This week, the Sara Hildén Art Museum in Finland unveiled a new exhibition titled “We.” Initially, the exhibit was supposed to feature work exclusively by the British artist and sculptor Thomas Houseago. However, he reportedly persuaded the museum to also include artwork by his friends Nick Cave (the Australian musician, not the American sculptor of the same name) and this little up-and-coming artist named Brad Pitt. Ever heard of him?
Obviously, I hoped Brad Pitt’s debut sculpture exhibit would be bad, and you’re lying if you say you didn’t secretly wish the same. The man has so much already: a successful career, world-renowned fame, good genes, absurd wealth, a shout-out in a Shania Twain song. Couldn’t he leave the art world for the rest of us freaks? However, his pieces in the exhibition are already getting rave reviews from The Guardian, and I, too, will admit that Brad Pitt’s art is … fine.
Nine of Pitt’s sculptures are on display in “We.” One is a coffin-size box made of bronze and shows faces, feet, and hands seemingly trying to escape from the box. Very reminiscent of Han Solo in Carbonite by Darth Vader (1980). One is a house-shaped sculpture made of silicon and riddled with bullets. There’s another sculpture of a man putting his head in a vice — subtle. Another still, one of his largest works, is a plaster relief that depicts a gunfight between eight or so figures. It is titled Aiming at You I Saw Me But It Was Too Late This Time. Hmmm. As someone who cried the last time she went to an art museum — I’d started my period while looking at an oil painting of some grass — I want to say I am sensing a theme.
“For me, it’s about self-reflection,” Pitt told Finnish publication Yle at the opening of the exhibition. “It was born out of ownership over what I call a radical inventory of the self. And getting really brutally honest with me and taking account of those I may have hurt and the moments I’ve just gotten wrong.” More specifically, he said, “It’s about, you know, where have I gotten it wrong in my relationships? Where have I misstepped? Where am I complicit?” This “radical inventory” sure is dark, Bradley.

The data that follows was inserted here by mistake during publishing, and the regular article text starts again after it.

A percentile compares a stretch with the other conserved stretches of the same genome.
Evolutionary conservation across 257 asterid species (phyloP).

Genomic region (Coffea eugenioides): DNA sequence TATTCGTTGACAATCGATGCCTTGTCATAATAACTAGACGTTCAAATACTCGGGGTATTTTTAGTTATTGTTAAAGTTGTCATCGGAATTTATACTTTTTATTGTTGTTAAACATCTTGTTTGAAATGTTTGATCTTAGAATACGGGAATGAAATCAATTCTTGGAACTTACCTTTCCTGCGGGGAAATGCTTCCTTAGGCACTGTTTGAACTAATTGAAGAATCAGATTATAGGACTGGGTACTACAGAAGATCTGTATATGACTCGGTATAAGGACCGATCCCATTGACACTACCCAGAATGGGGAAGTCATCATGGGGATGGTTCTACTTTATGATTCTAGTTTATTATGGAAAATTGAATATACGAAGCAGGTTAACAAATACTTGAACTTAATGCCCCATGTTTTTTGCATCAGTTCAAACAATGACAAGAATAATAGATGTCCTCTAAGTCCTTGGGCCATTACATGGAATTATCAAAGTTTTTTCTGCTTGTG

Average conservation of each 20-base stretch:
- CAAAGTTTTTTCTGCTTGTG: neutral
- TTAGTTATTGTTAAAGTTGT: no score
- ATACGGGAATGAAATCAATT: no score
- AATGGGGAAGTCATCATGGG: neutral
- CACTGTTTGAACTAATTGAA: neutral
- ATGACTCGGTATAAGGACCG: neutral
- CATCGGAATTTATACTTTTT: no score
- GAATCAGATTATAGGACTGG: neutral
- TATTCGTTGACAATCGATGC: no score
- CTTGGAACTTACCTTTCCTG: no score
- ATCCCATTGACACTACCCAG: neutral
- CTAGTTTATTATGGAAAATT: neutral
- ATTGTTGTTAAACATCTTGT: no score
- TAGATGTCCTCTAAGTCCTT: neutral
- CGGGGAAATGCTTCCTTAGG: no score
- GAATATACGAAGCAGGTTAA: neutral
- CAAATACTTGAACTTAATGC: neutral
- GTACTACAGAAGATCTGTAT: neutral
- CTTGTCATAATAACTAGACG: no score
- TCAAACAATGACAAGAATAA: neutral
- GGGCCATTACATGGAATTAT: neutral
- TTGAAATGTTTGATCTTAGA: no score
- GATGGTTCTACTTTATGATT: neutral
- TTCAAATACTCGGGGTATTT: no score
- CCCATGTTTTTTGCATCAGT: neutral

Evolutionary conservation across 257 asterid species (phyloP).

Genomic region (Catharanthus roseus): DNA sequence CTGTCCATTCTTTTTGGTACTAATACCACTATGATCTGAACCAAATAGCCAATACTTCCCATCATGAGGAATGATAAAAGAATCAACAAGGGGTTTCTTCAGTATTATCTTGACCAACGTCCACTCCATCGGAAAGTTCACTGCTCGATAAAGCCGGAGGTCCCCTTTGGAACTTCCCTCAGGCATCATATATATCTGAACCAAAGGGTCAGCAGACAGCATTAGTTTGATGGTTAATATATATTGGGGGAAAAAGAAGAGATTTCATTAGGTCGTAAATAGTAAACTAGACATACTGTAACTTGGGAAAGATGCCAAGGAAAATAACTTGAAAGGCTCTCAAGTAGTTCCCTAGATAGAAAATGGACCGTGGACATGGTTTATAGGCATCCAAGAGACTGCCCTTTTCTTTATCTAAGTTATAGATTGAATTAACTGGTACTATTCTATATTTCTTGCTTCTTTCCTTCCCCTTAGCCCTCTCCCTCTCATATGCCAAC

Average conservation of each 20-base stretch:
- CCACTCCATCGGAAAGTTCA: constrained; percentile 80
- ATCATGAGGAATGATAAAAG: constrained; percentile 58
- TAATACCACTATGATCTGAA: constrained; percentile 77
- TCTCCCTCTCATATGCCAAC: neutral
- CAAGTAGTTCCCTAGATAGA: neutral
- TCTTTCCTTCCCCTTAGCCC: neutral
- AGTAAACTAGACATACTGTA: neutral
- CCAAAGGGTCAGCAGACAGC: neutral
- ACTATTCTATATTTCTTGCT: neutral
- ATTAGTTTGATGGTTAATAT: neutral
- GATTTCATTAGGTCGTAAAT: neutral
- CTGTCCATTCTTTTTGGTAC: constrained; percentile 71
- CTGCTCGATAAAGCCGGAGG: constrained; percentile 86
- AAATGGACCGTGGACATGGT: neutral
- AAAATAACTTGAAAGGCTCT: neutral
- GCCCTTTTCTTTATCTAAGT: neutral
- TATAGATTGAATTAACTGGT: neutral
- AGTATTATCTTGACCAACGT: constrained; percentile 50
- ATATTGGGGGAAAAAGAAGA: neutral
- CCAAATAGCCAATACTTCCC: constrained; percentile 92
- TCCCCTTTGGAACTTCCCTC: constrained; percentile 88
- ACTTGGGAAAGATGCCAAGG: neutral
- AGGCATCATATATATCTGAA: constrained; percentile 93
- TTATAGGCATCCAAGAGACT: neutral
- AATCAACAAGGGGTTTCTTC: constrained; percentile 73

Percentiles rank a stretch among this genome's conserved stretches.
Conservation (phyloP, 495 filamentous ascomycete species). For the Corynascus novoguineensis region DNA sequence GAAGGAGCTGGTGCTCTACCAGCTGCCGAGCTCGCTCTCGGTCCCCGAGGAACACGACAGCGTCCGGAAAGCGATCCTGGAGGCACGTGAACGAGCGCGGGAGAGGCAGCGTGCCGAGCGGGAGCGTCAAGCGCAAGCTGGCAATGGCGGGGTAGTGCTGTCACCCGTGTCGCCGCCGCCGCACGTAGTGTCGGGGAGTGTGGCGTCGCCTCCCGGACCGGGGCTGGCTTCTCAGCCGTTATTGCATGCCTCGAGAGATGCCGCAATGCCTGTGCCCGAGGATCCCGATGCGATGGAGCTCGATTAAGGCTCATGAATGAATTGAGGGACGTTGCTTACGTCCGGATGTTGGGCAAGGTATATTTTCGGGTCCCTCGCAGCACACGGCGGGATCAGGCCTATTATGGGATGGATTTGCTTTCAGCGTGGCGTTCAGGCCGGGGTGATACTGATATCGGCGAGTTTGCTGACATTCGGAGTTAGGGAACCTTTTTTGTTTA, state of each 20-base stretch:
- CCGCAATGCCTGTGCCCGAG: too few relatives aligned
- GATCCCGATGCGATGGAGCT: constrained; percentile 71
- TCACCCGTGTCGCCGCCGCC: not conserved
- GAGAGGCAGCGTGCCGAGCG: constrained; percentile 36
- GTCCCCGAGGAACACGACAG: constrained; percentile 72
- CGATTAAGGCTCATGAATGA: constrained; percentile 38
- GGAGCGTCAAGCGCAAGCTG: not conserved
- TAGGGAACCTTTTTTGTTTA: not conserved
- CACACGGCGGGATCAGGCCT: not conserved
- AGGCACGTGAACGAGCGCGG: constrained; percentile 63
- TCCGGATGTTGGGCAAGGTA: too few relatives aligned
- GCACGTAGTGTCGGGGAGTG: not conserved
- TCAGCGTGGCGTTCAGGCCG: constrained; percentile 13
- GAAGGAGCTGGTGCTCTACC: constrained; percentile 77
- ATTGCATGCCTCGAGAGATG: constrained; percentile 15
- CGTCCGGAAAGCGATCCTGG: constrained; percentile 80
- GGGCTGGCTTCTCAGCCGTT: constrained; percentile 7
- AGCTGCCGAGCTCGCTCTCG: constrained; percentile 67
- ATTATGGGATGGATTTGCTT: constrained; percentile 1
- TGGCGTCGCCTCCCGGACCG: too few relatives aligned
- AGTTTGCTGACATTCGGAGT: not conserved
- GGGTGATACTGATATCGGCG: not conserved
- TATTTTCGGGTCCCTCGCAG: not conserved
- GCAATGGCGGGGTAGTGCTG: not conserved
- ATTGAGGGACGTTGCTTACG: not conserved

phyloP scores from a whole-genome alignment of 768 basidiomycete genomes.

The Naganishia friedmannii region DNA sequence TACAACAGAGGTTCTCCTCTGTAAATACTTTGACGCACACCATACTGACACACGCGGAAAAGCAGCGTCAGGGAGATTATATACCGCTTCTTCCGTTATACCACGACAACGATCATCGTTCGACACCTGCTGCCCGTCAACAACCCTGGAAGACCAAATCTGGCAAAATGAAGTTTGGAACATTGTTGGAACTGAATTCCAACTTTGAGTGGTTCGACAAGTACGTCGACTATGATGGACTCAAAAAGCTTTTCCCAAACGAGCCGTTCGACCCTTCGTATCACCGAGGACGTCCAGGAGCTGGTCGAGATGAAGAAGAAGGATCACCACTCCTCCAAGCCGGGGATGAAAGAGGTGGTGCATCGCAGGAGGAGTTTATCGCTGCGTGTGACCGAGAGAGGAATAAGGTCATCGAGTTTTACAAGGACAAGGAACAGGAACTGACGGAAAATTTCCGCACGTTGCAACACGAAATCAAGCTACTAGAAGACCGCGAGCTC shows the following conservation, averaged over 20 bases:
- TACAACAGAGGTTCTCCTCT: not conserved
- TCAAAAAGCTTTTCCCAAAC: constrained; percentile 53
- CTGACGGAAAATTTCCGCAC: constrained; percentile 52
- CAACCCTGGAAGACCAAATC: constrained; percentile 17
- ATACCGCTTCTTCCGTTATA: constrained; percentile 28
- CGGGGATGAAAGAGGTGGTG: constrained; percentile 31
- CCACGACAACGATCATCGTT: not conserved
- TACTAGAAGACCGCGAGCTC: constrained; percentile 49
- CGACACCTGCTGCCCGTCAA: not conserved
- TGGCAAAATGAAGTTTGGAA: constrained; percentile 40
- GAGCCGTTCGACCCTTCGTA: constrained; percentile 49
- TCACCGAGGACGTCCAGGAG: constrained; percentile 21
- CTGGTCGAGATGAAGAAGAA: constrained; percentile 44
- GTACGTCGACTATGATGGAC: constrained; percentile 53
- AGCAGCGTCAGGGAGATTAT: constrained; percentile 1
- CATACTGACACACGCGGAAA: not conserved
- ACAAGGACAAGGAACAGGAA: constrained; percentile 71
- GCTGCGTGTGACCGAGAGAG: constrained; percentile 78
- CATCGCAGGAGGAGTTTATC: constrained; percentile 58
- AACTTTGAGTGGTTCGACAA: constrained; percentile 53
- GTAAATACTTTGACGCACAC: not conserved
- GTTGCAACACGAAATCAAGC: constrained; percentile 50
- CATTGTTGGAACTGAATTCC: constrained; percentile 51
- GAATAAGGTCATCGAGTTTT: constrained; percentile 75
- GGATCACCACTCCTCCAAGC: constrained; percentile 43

By his own account, Pitt got into sculpting amid his divorce from Angelina Jolie in 2017. (Though art and the artist are not one and the same, it’s hard to see the depiction of violence in this exhibition without bringing to mind the allegations of abuse against Jolie and their son Maddox.) Pitt reportedly started working with Houseago around that time, making art while listening to “emotional songs” by Bon Iver.
The “We” exhibition includes the very first sculpture Pitt did in 2017 titled House A-Go-Go. It’s made from scraps of wood from Houseago’s studio and tape. It’s my favorite because it is objectively kind of terrible. Unfortunately, “We” does not feature any of the pottery Pitt has allegedly made with Leonardo DiCaprio during their regular “boys’ nights.” Something to look forward to in the next exhibition?
To me, the real work of art is the idea of someone with the wealth, fame, and success of Brad Pitt picking up a hobby and later thinking, The world’s gotta see this! It reeks of “School Art Fair for Celebrities,” something I would patron regularly were it to exist. Imagine, walking around little trifold posters featuring Ed Sheeran’s abstract art. Picture yourself on a cute museum date surrounded by the doodles King Charles III makes when he isn’t upset about pens. The celebrity artist-in-residence would, of course, be Britney Spears.
For now, Brad Pitt’s sculptures will be on display at the Sara Hildén Art Museum until January 15, 2023.